• Better growth: Because they deliver water directly to the roots, automatic drip systems can lead to better overall plant growth. In addition, by avoiding over- or under-watering, you can help your plants to avoid common problems that can lead to stunted growth.
  • Fewer pests: Because automatic drip systems keep the leaves of your plants dry, they can actually help to deter pests. Pests like fungus gnats and powdery mildew love damp conditions, so by keeping the leaves of your plants dry, you can make it much harder for them to take hold.
  • Less chance of mold issues: In addition to deterring pests, keeping the leaves of your plants dry can also help to reduce the chances of mold issues. Again, mold loves damp conditions, so by keeping the leaves dry, you can create an environment that is much less conducive to mold growth.

Are there any major disadvantages to implementing an automatic drip irrigation system?

Yes, like anything really, automatic drip irrigation comes with some downsides. Would we call them major? No, not really, but it's good to be aware of all the factors before making a decision on whether to spend your hard-earned cash or save that extra coin and just hand water.

  • The initial set-up can be expensive, and these systems come with maintenance costs - like replacing pipes every 12 months or so, and water pumps every few years. But, when you factor in long-term savings (in terms of both water and money), an automatic drip system is definitely worth the investment.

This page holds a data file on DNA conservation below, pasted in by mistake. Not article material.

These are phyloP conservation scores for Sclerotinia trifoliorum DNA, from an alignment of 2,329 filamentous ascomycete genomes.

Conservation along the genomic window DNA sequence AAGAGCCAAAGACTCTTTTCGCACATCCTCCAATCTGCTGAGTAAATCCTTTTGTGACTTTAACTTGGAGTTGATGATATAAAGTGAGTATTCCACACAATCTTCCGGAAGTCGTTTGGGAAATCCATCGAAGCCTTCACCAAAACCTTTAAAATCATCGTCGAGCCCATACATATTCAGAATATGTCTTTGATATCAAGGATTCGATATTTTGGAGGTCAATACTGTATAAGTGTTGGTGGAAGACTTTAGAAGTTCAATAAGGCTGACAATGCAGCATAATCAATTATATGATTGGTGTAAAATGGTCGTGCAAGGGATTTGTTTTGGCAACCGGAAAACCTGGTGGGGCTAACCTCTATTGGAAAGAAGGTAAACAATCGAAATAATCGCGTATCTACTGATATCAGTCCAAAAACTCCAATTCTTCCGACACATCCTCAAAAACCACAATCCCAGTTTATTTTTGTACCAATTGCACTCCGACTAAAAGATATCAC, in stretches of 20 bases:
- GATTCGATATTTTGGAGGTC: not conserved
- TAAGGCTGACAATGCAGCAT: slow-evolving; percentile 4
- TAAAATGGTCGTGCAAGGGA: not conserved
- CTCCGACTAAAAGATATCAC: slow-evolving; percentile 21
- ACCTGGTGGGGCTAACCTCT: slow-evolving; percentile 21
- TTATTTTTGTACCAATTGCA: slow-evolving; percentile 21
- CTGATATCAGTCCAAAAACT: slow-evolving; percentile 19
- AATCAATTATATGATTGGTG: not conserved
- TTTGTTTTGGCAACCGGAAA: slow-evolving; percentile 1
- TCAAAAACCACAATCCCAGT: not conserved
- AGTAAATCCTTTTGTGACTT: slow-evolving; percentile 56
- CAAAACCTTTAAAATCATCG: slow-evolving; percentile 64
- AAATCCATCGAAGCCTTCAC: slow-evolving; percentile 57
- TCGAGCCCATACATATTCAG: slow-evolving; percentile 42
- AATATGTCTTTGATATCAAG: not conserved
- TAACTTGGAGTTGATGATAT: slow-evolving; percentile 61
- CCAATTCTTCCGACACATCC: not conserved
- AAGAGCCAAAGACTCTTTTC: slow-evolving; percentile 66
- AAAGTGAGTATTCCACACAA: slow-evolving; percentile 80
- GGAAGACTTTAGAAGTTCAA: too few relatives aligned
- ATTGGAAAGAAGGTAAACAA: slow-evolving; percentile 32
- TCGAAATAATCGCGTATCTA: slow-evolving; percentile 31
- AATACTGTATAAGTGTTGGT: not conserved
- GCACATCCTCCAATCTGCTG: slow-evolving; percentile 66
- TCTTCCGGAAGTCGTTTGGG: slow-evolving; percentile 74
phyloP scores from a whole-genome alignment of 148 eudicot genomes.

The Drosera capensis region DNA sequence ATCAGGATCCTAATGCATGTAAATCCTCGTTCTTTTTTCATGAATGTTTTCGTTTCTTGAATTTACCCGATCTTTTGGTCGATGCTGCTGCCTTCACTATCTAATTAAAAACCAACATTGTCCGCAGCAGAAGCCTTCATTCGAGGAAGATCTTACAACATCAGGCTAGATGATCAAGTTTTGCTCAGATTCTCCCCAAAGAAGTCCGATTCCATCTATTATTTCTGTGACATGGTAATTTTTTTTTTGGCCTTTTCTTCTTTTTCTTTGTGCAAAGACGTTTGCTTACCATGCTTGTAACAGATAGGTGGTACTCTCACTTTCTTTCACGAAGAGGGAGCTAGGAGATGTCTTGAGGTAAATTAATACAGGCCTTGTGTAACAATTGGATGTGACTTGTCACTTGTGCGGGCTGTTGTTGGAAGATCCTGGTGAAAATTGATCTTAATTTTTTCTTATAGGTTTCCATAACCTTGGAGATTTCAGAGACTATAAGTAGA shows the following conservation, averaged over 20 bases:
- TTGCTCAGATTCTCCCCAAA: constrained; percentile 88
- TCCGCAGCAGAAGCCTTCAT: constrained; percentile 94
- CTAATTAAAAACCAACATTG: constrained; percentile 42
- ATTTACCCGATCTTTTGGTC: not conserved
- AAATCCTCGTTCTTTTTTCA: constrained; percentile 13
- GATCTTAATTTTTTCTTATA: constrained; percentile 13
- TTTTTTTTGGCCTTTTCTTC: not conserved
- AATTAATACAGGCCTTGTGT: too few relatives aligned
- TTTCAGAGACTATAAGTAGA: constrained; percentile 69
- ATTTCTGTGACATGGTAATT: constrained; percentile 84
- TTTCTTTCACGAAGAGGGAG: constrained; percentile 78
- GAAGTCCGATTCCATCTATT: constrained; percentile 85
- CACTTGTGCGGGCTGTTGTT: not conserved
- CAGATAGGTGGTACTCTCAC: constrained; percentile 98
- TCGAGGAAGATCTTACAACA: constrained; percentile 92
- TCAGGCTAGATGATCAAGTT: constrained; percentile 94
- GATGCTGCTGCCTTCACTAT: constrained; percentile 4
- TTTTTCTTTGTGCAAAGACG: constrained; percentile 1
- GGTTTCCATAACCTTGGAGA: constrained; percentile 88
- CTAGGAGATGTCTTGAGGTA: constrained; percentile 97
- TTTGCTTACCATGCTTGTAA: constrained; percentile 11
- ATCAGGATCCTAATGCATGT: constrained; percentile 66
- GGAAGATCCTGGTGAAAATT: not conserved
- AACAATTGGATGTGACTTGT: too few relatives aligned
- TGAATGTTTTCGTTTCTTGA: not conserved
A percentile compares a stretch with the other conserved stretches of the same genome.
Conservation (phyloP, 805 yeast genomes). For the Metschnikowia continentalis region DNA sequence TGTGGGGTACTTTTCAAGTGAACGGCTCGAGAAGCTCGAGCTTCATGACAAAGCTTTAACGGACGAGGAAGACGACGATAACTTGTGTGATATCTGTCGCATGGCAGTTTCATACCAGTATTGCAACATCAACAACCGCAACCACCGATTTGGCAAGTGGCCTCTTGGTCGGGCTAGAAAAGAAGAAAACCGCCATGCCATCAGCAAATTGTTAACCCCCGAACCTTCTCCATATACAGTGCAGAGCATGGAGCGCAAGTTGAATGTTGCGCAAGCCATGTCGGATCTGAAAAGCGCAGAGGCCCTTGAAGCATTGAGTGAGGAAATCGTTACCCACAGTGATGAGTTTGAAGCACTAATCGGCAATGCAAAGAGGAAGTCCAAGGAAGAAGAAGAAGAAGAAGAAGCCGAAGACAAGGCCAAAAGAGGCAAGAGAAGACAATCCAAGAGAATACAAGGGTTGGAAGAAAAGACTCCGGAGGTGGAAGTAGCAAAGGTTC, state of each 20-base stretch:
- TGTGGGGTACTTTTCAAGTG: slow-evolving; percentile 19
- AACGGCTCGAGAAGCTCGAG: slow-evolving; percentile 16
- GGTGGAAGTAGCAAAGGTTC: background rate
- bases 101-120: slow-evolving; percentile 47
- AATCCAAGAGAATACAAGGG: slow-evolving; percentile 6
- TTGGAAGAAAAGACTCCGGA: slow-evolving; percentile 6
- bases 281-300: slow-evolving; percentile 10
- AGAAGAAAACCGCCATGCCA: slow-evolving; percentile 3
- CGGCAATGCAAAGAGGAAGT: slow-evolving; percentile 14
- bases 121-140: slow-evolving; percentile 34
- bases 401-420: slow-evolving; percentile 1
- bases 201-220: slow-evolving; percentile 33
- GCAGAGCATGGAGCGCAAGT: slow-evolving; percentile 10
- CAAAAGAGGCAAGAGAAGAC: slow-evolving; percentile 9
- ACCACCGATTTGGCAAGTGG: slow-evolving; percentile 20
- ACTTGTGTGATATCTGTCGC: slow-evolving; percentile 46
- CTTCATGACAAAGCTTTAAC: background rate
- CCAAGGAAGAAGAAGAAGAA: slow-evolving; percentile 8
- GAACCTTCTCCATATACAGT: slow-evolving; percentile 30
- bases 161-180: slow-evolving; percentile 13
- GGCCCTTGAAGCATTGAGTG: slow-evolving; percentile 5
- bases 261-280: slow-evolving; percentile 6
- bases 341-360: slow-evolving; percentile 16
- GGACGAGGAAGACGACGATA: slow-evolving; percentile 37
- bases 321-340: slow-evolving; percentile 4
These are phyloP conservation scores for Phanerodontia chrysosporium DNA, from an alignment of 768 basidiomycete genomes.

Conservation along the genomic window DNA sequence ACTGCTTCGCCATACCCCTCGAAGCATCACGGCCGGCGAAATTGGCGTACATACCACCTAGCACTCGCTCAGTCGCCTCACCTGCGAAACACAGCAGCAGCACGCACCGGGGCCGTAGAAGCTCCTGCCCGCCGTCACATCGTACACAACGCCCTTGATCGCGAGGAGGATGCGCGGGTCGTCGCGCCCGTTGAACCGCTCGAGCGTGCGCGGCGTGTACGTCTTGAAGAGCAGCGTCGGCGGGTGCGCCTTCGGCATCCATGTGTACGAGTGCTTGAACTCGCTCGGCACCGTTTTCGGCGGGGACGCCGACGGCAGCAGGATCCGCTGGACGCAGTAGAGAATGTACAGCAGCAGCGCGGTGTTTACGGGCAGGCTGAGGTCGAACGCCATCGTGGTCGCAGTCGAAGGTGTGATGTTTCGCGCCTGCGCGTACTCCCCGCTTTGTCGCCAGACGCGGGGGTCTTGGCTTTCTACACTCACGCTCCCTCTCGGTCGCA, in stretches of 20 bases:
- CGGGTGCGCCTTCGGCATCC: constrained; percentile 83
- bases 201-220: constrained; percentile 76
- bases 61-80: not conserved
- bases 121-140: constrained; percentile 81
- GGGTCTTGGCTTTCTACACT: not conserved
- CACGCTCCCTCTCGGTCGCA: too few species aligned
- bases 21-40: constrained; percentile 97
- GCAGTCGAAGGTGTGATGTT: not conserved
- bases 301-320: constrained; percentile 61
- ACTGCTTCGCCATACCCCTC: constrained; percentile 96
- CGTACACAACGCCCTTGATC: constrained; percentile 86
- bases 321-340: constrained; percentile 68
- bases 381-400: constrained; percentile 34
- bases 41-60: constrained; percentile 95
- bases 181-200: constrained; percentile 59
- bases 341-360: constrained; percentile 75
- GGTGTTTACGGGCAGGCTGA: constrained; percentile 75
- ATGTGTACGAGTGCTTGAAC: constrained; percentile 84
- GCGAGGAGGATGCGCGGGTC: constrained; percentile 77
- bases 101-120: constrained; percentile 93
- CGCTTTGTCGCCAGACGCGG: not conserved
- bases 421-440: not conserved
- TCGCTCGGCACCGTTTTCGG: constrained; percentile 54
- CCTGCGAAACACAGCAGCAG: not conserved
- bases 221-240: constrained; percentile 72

• Clogging: Another potential downside to automatic drip irrigation is that they are prone to clogging issues, and can be tricky to troubleshoot if something goes wrong. If you're not familiar with the inner workings of the system, it can be difficult to figure out where the problem is and how to fix it. However, there are plenty of resources available online that can help with this, so it's not really a deal-breaker.
  • Root zone salt build-up: Another potential issue with automatic drip irrigation is that, over time, the roots of your plants can become oversaturated with nutrients. This can lead to a number of problems, including stunted growth and leaf burn. However, this is easily avoidable by flushing your system on a regular basis (at least once every two weeks).
  • Plastic degradation: an automatic drip irrigation system is almost always completely made up of plastic components. These can degrade over time, especially if they are exposed to UV light or high temperatures. This can cause problems with the performance of the system and may eventually lead to a complete failure. However, most manufacturers offer extended warranties on their products to account for this, so it's not really a major issue. It can also lead to issues with plant growth, so keep an eye out for any parts that are looking a little worse for wear.